U.S. Rep. Maxine Waters' family members have made more than $1 million in the last eight years by doing business with companies, candidates and causes that the influential congresswoman has helped.
In varied ways, they have capitalized on clout she accumulated in a 28-year career as an elected official who built her power base among African Americans in South Los Angeles into a national platform.
Daughter Karen Waters has charged candidates for spots on her mother's "slate mailer," a sample ballot that many voters in South Los Angeles use to guide their choices.
She also has been paid by a nonprofit organization she and her mother set up, funded in part by special interests her mother helps in Washington, that throws parties her mother hosts at Democratic conventions.
Waters' husband has collected fees for opening doors with his wife's political allies on behalf of a bond firm seeking government business.
Son Edward Waters has shared in the slate mailer proceeds and has occasionally worked as a consultant to campaigns his mother supported.
The Waterses are a twist on a growing and unregulated trend in which relatives of members of Congress are paid by people receiving the members' help at home, in Washington or, in some cases, abroad. Over the last year and a half, The Times has identified five House members and seven senators whose family members have worked for clients that benefited from the lawmakers' official actions.
They included two sons and a son-in-law of Sen. Harry Reid (D-Nev.), the newly named minority leader, who in 2002 introduced legislation to free up public land in Nevada that benefited their lobbying clients.
In another case, the daughter of U.S. Rep. Curt Weldon (R-Pa.) wound up with $1 million worth of contracts as a rookie lobbyist, while her father tried to use his office to help her clients, including a struggling Russian aerospace company seeking U.S. contracts to build a flying saucer.
The practice has accelerated as tougher ethics laws make it harder to offer favors directly to members of Congress.
The Waters family is a variation on this theme, making money not only because of Waters' power in Washington but because of the way she uses her local political clout.
Rep. Waters said her family's business interests are separate from her congressional activities and declined to do a detailed interview for this article.
"They do their business, and I do mine," she said in a brief exchange, referring reporters to her relatives for information about their business activities.
The congresswoman's husband, Sidney Williams, 62, said his wife discloses the names of his clients in public reports as the law requires. Beyond that, he said, "You can't ask me anything about my business."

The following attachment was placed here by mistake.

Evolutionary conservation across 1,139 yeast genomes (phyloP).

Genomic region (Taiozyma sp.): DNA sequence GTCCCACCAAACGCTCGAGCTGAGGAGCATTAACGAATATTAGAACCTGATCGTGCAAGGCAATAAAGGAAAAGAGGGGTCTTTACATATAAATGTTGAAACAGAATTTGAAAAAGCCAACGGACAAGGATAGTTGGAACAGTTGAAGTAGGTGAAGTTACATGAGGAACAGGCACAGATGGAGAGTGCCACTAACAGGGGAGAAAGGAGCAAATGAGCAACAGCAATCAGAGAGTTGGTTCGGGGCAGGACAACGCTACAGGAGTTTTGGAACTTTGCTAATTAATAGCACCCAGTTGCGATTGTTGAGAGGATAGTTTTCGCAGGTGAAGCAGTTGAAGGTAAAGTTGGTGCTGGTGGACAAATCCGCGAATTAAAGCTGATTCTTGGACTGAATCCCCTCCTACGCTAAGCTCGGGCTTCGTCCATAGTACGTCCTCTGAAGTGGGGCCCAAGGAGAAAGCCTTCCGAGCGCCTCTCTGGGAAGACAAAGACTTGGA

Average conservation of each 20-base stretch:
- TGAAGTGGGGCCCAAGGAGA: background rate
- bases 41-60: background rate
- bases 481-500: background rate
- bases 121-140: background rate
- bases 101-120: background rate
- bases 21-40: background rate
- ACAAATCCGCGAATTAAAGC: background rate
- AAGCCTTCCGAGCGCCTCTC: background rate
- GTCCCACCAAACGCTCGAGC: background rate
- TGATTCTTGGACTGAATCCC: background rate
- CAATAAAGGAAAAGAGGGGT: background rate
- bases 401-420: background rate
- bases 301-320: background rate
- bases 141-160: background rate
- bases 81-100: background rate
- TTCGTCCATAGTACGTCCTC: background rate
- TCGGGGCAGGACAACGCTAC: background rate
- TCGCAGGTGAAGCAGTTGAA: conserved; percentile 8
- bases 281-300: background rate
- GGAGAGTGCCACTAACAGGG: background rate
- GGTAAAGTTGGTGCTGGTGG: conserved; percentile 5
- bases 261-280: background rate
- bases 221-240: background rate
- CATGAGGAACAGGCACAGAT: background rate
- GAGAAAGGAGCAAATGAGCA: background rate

Karen Waters, 46, spoke only briefly, saying that she does public relations work for politicians and causes, that "Maxine Waters is one of my clients" and that they keep their business dealings at arm's length. Edward Waters, 49, declined to be interviewed.
Each was provided with detailed written questions, which went unanswered. "We don't have to answer your questions," Rep. Waters said, adding: "We are not bad people."
Close ties between elected officials' activities and their family members' financial interests are not uncommon, nor are they specifically prohibited by congressional ethics rules or state campaign laws. Still, for some, such conduct raises concerns.
"It looks like congresswoman Waters is using her position to financially benefit her family members, and that is at the very least unethical," said Melanie Sloan of Citizens for Responsibility and Ethics in Washington, a watchdog group. "You shouldn't be making money off your mother's endorsements."
Not everyone disapproves. "She takes care of her kids, and what's wrong with that?" asked Larry Levine, a political consultant in California who charges candidates to appear in his own slate mailer and whose son, Lloyd, is a state assemblyman.
A Political Force
Waters has built a strong political base from the under-represented and disenfranchised with a trademark in-your-face style and attention to issues that affect minorities, the poor, women, children, AIDS patients and prisoners.
"She's got a special place in the hearts and minds of a lot of African Americans," said civil rights lawyer Connie Rice, former co-director of the NAACP Legal Defense Fund's Los Angeles office. "She channels the fears and desires of the working-class and lower-class African American community. The only person who does it better is Jesse Jackson."
She has been a steady voice in Washington for poor nations, and Ms. magazine named her one of its 2004 Women of the Year for helping ousted Haitian President Jean-Bertrand Aristide find asylum in Jamaica.